The Challenges Of Raising Kids Vegetarian

Today's LA Times brings up an interesting issue (and one that Jonathan Safran Foer will surely face at some point): how do you raise kids vegetarian without making mealtime a battle?

Of course, food is often a touchy subject even in non-vegetarian homes. My desire to eat nothing but plain chicken and bagels throughout my childhood caused plenty of bitter fights, and contributed to my parents' early fear that my vegetarianism was just another form of pickiness. In retrospect, I'm not sure why I hated all foods with flavor so much, but I do know that kids start searching at a relatively young age for ways to exercise their own autonomy, and food choice is one of these ways. So should the children of vegetarians get to choose to eat meat?

Emily Sohn of the LA Times addresses several issues surrounding this question, including health. It's a common misconception that growing kids need meat to survive. I remember a sort of legend that made the rounds in college about a student who tried to raise her toddler vegan; all the kid's teeth fell out, and had to be replaced with metal ones. The metal is, I think, a dead giveaway that this story was bullshit (although I'd kind of like to get a look at little Johnny Steelfangs), but it's true that vegetarian and especially vegan diets for kids require a few tweaks. As Sohn says, small children may need calorie-rich foods like peanut butter because a vegetarian diet can otherwise fill them up without giving them enough energy. And breastfeeding vegan moms may need a B12 supplement. But horror stories aside, a meat-free diet shouldn't do kids physical harm.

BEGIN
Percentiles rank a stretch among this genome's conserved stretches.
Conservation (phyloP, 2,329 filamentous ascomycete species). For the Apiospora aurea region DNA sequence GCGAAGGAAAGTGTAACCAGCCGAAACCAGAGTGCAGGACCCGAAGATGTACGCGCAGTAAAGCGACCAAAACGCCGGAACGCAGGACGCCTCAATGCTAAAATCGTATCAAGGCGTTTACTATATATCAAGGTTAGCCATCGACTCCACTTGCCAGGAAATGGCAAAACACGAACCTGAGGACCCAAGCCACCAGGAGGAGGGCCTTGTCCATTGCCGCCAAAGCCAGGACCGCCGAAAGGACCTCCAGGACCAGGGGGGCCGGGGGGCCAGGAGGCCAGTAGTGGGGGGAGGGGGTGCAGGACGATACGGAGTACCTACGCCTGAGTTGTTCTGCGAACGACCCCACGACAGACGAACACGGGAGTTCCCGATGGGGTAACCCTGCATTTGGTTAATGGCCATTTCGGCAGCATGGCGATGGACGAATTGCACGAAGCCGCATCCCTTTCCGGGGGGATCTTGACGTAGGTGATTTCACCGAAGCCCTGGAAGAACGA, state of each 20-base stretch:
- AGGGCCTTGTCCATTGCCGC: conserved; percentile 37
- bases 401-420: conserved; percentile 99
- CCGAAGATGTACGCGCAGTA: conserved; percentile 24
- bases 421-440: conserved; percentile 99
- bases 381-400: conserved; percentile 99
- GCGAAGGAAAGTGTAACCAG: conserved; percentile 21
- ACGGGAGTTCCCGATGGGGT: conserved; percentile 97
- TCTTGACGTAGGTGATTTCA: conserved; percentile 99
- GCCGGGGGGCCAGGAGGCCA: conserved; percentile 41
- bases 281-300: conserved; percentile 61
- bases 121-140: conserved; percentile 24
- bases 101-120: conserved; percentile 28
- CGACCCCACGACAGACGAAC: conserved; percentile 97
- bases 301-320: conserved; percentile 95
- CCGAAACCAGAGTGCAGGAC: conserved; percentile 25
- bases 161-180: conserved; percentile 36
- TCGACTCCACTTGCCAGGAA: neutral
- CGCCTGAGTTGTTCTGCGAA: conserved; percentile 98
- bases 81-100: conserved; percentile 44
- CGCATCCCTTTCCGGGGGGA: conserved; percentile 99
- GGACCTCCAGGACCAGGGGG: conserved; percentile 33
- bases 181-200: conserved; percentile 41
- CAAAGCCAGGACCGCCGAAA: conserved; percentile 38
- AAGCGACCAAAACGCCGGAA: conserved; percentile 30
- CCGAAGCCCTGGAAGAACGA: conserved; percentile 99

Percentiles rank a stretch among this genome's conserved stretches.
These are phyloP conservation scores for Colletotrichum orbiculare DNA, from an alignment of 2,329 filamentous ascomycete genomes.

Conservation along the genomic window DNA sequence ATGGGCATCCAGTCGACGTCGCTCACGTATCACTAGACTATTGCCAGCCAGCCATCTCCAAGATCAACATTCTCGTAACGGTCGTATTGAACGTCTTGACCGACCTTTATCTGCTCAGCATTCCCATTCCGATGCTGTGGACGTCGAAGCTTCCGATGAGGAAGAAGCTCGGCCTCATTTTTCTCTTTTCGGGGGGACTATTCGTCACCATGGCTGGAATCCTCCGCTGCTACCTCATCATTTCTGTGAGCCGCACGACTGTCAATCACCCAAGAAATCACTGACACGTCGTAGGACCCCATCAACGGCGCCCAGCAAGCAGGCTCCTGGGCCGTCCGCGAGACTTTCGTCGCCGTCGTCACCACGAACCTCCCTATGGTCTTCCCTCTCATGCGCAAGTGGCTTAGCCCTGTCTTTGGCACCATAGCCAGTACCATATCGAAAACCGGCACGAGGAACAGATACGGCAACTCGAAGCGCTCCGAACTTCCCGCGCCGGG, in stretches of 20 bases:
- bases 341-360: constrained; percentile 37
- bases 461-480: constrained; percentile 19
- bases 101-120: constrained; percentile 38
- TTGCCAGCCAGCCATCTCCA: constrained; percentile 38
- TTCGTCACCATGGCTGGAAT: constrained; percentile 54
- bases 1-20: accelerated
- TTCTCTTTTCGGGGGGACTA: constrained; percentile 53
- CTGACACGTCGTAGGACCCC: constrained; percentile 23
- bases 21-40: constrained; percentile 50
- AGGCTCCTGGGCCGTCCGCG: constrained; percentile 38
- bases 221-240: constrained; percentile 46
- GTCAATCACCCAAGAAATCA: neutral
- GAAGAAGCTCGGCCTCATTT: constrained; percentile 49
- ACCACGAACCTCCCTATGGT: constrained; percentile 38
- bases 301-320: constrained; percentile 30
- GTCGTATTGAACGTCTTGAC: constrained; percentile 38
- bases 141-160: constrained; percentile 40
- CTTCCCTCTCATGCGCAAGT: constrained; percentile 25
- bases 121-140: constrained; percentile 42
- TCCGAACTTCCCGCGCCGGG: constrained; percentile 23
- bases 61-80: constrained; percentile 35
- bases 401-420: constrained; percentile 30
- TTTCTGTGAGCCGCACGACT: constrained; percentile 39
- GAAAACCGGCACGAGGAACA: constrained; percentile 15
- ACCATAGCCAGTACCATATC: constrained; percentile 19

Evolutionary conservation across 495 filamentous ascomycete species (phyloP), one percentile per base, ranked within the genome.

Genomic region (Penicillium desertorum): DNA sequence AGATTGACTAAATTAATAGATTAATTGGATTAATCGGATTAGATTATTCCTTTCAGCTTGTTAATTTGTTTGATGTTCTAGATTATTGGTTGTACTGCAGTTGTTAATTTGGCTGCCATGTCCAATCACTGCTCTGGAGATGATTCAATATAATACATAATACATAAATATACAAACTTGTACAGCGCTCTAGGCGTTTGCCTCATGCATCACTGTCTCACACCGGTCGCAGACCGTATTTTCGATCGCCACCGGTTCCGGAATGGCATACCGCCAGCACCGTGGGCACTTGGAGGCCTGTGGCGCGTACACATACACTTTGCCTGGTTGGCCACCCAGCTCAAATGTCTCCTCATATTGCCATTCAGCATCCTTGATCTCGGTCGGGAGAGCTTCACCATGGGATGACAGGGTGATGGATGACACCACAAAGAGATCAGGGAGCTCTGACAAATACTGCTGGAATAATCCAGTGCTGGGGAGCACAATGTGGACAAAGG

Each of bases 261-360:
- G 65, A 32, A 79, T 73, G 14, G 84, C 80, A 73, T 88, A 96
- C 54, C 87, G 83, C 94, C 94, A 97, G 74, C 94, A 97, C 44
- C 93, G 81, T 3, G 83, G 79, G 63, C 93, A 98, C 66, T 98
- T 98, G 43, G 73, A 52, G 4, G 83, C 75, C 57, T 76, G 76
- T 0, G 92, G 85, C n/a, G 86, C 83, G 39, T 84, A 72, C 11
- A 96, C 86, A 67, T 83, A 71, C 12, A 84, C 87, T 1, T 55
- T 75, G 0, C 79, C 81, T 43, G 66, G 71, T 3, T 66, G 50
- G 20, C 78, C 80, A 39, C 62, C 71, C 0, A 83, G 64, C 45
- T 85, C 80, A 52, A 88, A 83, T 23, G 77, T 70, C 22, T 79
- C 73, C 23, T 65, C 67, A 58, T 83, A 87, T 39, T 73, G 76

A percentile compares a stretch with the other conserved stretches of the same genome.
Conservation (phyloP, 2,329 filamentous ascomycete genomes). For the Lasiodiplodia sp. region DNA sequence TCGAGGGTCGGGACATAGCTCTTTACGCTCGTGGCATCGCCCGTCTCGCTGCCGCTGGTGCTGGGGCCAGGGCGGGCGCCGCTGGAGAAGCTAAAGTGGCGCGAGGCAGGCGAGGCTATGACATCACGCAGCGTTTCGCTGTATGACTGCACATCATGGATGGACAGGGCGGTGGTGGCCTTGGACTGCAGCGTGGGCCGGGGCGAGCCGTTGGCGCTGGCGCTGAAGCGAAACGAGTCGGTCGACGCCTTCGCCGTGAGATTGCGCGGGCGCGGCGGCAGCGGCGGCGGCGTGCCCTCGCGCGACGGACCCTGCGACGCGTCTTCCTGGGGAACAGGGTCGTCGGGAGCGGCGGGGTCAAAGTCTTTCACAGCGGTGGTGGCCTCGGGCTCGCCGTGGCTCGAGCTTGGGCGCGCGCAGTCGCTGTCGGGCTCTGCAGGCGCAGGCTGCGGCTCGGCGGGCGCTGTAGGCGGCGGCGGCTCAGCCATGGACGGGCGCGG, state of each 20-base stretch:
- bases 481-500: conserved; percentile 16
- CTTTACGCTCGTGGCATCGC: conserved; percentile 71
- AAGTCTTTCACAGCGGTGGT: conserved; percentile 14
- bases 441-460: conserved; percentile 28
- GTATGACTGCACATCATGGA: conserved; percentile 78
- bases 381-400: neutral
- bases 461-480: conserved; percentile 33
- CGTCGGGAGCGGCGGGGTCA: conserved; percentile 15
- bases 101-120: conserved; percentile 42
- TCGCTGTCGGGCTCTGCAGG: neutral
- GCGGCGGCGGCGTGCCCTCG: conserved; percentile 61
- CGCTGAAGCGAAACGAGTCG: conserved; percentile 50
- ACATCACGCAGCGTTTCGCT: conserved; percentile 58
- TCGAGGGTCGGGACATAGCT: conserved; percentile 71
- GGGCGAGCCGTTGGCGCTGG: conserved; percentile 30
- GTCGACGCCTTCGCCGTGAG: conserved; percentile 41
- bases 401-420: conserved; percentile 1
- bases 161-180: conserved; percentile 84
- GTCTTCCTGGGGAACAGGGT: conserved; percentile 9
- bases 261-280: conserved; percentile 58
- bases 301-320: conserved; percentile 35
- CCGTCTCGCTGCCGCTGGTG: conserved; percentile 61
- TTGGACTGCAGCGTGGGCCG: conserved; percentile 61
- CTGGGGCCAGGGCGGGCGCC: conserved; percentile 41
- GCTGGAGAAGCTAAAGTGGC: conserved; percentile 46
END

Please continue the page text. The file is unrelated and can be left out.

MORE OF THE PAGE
Then there's the psychological angle. As Sohn points out, "school-age children in particular can become anxious when anything about them is different from their peers, including what they eat for lunch." This actually seems like an opportunity for educating kids about differences — after all, children are always going to stick out in some way, and if parents can teach them to stand up for what's in their lunchboxes, they may be better at standing up for what's in their heads.

What seems more difficult to negotiate is a kid's desire to separate herself from her parents — including their dietary restrictions. Of course, many parents exercise some control over what their kids eat, and in some religions, dietary rules have been passed down for millennia. But, as Sohn notes, "resentment can build up if foods are forbidden completely." And at some point, kids are going to have the opportunity to try a hamburger. Parents can tell their children why they believe vegetarianism is important, and they can make only vegetarian foods at home. But when it comes to the big, bad, omnivorous world, probably the best they can do is teach them to make informed choices and not to let anyone else think for them — including mom and dad.

Don't Make Food A Conflict For A Vegetarian Child [LA Times]
Nutritional Guidelines For Vegetarian Children [LA Times]